July 7th - Day 5
The day after touring New York City, what we could anyway, we headed up to Cooperstown to see the Baseball Hall of Fame. The drive up to Cooperstown from NYC is about four hours, but the traffic to get out of the city was brutal so it was going to be more like five+ hours. It was raining hard from NYC to about two hours north, so pictures were not an option. I wanted to stop in Poughkeepsie to see Vassar College but we stopped at a Japanese restaurants first and it was some of the best soup I've ever had.
Vassar College is a liberal arts college that is pretty selective and expensive ($65,000 a year) but is know for it's beautiful campus with two historical landmarks and a historical place (amongst other things.) Because of the delay getting out of NYC, we could only briefly tour the college. What we did see was beautiful. The campus is sprawling and the buildings are old and majestic. We had enough time to go into the library and the church. Being from Phoenix, I do not get the opportunities to see really old buildings, so it was really gratifying for me to see.
After Vassar we drove to Cooperstown. We were gun-shy from the tolls coming into NYC, so we made sure to avoid them upstate. The problem with this, of course, is that you take a lot back roads, and I had to be strong with my navigation game. The upside is that you see beautiful houses and countryside that you normally wouldn't see. Because the windshield in the Benz is is tinted in such a way, it cast a vignette across pictures, it makes it hard to shoot much while riding/ Thus the lack of pictures.
Parking in Cooperstown is tricky. Basically you have to park on the street and all those spots were taken, so we parked in the Doubleday Field parking lot. You have to pay to park in this lot, but we found a spot in front of a ice cream shop that had free parking. We got a hot dog. I had visited the BHF back in 2002(?) and thoroughly enjoyed it. Besides the plaques section, they had remodeled much of the hall. If I remember correctly, there were only two floors open, but now they had three. What they had done was very nice. It starts with a "locker" for each team and then proceeds into the rest of the museum which goes in chronological order. They had also added a section on women in baseball and an area dedicated to the multi-national aspect of the game. The bottom floor has a room dedicated to baseball art and then the plaque area. It took us about two hours to go through the whole thing, but you could easy spent three or more.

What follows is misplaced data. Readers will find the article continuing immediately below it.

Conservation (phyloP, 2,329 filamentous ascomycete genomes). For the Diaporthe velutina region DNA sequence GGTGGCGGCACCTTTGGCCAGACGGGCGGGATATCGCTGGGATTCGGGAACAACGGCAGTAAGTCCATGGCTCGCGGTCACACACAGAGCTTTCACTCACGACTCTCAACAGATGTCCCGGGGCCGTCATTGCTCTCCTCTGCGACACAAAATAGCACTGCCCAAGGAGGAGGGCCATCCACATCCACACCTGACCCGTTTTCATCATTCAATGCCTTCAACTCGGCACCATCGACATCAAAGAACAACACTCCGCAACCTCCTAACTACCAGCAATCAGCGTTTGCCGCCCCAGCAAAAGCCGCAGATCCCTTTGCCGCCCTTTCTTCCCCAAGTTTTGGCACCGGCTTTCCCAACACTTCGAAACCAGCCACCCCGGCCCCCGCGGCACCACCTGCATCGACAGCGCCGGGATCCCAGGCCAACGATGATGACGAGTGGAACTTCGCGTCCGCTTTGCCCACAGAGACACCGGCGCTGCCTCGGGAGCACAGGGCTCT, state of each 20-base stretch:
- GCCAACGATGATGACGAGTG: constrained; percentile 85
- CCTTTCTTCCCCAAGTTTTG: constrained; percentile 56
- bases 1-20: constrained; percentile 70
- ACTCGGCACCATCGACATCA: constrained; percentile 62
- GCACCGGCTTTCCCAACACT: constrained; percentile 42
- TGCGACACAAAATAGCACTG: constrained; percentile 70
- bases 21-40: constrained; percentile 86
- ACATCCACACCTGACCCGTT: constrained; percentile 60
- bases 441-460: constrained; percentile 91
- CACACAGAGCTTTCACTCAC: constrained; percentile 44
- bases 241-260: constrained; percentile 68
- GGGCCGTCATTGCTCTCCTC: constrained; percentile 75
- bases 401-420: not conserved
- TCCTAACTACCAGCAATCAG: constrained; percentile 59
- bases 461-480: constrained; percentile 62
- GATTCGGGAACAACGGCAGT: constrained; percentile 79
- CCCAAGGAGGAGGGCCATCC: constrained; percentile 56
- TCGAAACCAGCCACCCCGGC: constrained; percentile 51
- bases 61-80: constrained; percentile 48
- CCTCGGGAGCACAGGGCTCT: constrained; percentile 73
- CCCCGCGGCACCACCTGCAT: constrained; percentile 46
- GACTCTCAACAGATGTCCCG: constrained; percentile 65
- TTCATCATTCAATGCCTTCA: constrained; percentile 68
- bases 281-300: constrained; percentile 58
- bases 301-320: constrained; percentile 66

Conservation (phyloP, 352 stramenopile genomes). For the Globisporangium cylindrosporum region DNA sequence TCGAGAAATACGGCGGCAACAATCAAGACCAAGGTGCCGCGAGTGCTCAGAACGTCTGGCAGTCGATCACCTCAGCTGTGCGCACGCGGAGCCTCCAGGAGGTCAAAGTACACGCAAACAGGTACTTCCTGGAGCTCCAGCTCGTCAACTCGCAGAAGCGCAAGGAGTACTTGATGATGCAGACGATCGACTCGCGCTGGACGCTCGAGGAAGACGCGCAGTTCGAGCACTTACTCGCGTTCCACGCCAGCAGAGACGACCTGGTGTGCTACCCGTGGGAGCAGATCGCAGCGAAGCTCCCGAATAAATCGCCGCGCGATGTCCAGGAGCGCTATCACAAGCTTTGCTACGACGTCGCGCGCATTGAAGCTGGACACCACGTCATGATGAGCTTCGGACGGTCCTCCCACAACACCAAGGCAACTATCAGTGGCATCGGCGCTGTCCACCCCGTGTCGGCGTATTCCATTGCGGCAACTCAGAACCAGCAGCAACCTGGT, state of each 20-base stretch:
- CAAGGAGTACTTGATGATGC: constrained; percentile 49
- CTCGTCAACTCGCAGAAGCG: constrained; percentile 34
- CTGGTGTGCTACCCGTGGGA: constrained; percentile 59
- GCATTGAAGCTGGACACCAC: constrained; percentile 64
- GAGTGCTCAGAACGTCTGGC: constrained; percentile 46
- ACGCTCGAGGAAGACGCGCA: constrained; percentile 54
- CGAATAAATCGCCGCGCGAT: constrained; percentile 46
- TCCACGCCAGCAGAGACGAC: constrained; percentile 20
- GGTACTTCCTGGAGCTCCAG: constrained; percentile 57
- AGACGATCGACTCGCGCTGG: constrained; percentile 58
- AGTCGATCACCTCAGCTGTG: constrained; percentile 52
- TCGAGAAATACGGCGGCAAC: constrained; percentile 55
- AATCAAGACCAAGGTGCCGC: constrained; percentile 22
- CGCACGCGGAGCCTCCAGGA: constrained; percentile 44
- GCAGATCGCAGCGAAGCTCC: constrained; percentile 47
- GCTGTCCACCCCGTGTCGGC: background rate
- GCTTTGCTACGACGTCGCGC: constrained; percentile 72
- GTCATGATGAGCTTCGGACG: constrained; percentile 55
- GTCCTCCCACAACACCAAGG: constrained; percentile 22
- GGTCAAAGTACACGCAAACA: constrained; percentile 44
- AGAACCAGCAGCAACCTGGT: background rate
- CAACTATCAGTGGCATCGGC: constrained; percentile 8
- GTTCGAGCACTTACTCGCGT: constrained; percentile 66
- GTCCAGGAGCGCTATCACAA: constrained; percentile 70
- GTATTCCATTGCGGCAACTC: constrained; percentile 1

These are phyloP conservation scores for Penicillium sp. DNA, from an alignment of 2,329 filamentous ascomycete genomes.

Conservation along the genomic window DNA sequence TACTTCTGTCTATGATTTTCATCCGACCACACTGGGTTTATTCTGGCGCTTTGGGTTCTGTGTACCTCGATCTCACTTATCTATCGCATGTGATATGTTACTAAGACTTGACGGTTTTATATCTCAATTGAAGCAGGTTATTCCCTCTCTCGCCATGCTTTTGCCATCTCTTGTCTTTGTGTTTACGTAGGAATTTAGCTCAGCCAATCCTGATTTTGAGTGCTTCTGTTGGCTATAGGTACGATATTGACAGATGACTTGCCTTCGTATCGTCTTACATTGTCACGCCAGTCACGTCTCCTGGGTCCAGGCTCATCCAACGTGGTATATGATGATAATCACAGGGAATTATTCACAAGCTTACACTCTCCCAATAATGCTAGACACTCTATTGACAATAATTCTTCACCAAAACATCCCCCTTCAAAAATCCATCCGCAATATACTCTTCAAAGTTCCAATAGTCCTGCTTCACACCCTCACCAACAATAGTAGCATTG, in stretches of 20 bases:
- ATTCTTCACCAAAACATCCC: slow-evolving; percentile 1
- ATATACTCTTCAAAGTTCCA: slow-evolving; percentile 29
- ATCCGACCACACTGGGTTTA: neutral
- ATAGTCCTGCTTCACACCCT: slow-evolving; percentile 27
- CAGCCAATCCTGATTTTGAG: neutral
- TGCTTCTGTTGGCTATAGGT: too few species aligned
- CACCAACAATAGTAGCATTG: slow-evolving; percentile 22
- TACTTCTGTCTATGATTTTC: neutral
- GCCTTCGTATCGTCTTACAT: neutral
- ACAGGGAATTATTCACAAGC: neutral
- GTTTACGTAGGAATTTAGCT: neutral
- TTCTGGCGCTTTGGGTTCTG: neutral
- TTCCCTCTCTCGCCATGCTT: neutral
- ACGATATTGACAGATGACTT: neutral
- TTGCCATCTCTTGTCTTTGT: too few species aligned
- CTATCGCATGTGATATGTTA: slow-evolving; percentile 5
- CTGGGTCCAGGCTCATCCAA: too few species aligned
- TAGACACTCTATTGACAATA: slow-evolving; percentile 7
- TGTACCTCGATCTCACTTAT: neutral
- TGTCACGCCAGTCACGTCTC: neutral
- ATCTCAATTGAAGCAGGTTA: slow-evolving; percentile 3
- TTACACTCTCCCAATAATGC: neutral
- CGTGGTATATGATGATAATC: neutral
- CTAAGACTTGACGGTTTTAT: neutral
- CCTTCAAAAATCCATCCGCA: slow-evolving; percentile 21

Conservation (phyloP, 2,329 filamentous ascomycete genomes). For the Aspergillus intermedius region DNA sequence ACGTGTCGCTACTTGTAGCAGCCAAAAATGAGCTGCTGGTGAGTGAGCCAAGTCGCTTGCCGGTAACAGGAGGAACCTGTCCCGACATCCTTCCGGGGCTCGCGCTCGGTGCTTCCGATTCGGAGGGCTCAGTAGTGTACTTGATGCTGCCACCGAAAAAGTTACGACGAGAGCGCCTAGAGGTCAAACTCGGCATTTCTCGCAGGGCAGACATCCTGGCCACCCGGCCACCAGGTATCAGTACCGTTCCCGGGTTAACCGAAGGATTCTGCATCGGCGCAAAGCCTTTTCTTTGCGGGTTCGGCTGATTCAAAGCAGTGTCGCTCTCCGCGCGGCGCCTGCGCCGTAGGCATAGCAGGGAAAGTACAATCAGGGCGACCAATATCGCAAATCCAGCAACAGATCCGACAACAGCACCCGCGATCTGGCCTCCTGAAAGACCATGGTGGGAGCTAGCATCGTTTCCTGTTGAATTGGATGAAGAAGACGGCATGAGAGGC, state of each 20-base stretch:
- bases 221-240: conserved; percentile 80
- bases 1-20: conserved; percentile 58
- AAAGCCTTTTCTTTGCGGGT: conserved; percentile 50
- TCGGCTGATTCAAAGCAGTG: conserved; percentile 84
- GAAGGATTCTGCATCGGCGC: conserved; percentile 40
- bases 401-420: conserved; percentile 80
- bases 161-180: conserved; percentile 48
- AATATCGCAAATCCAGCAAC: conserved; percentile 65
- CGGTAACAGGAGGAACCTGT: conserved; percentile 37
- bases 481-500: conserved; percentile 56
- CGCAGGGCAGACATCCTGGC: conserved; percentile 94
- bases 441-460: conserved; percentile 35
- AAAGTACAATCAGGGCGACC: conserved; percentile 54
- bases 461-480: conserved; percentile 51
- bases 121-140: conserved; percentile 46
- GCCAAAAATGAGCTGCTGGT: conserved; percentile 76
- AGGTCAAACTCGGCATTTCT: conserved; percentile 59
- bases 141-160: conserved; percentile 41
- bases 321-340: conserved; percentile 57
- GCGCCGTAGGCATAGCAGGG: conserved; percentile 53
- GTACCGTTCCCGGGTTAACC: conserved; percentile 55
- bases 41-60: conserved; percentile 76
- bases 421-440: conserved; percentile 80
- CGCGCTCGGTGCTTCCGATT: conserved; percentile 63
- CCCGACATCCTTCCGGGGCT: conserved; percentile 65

We left the hall a little before dusk, and headed back to Harper's Ferry. On the way, just outside of Frackville, Pennsylvania, the headlights went out on the Benz. We stopped and were able to find the problem, but we were not going to be able to fix it, so we got a room and knocked out. When I was looking up hotels, I noticed that there was a town nearby named Pottsville. I new that name. That is were Yuengling beer was founded and has a brewery. America's oldest brewery in fact. I'm not a big believer in fate, but this was a quite serendipitous. The town was only six miles away, which was great for location, but it also meant we could sleep in. The first part of this trip was very tiring and I was definitely in need of some extra rest. I'm old.